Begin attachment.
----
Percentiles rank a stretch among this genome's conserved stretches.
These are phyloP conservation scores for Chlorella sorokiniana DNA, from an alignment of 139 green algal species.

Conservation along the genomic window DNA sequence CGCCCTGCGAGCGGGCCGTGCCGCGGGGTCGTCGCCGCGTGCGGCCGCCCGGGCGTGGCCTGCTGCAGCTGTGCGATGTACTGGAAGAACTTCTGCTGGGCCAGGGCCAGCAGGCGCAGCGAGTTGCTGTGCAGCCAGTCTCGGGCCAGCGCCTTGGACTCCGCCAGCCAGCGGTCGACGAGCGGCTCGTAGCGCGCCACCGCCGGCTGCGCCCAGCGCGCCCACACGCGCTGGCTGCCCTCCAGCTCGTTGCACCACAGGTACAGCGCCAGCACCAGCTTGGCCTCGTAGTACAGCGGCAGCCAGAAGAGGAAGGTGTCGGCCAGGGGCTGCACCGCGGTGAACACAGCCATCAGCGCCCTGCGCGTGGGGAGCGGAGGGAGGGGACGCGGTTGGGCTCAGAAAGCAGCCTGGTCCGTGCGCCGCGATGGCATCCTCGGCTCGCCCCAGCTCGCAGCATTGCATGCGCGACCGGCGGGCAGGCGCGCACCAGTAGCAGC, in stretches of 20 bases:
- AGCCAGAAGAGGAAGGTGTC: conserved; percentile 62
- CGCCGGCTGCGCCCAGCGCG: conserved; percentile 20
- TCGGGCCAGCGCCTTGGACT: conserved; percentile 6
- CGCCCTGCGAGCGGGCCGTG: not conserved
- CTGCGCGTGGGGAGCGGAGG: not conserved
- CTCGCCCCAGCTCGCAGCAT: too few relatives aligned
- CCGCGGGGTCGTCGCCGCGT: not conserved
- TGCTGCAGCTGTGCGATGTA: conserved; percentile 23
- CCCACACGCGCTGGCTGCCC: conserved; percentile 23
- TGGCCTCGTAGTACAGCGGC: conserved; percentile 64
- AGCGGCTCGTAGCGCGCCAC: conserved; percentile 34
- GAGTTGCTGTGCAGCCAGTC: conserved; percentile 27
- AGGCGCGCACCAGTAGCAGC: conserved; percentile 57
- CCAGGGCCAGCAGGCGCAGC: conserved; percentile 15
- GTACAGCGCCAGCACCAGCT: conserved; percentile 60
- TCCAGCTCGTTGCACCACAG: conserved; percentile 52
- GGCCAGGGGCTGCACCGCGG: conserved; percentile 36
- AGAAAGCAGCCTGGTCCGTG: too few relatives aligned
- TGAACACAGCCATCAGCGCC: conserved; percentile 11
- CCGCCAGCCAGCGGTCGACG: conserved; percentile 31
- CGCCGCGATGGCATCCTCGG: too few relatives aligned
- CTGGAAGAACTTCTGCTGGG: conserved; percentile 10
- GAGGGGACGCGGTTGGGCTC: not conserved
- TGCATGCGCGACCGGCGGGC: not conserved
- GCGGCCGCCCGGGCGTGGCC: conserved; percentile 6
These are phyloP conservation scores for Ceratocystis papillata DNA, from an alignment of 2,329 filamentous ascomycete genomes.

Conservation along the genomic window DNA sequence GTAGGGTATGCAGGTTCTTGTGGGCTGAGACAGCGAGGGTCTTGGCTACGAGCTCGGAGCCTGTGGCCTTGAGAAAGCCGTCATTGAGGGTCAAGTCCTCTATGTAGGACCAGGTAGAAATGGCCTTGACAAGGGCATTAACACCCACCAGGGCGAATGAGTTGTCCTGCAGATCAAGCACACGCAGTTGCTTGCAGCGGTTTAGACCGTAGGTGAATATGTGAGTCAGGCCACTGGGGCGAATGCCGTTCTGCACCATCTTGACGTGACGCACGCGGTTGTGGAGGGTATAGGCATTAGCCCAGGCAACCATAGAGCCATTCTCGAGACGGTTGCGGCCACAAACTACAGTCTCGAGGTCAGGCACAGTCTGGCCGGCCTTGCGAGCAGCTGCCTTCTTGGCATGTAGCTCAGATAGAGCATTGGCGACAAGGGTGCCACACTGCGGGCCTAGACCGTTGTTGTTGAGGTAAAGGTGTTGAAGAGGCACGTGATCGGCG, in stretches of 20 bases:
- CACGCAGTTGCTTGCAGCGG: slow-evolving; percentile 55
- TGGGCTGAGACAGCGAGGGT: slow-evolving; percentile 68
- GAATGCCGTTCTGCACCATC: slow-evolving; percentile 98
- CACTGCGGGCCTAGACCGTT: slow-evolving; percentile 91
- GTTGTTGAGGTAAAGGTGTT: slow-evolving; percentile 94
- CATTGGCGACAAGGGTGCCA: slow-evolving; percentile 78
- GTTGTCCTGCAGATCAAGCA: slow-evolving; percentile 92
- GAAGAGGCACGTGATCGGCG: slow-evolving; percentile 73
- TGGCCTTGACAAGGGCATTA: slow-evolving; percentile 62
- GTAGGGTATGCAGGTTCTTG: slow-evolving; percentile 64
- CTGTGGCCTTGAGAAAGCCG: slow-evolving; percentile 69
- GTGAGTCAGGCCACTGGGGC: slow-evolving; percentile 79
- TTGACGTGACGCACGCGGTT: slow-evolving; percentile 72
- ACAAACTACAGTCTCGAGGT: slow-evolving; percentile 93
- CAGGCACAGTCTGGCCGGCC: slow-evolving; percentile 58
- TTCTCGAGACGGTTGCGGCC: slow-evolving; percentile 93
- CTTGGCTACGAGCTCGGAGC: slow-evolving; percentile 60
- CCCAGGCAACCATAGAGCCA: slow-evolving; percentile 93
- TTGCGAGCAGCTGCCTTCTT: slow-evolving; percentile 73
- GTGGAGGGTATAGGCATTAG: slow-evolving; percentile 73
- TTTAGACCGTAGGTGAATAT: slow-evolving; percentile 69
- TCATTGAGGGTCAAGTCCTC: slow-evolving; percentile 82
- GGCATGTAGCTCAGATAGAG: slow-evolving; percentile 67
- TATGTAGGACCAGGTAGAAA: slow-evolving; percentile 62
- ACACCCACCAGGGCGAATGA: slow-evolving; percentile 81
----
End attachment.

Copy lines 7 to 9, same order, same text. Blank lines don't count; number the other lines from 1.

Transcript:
- CGCCCTGCGAGCGGGCCGTG: not conserved
- CTGCGCGTGGGGAGCGGAGG: not conserved
- CTCGCCCCAGCTCGCAGCAT: too few relatives aligned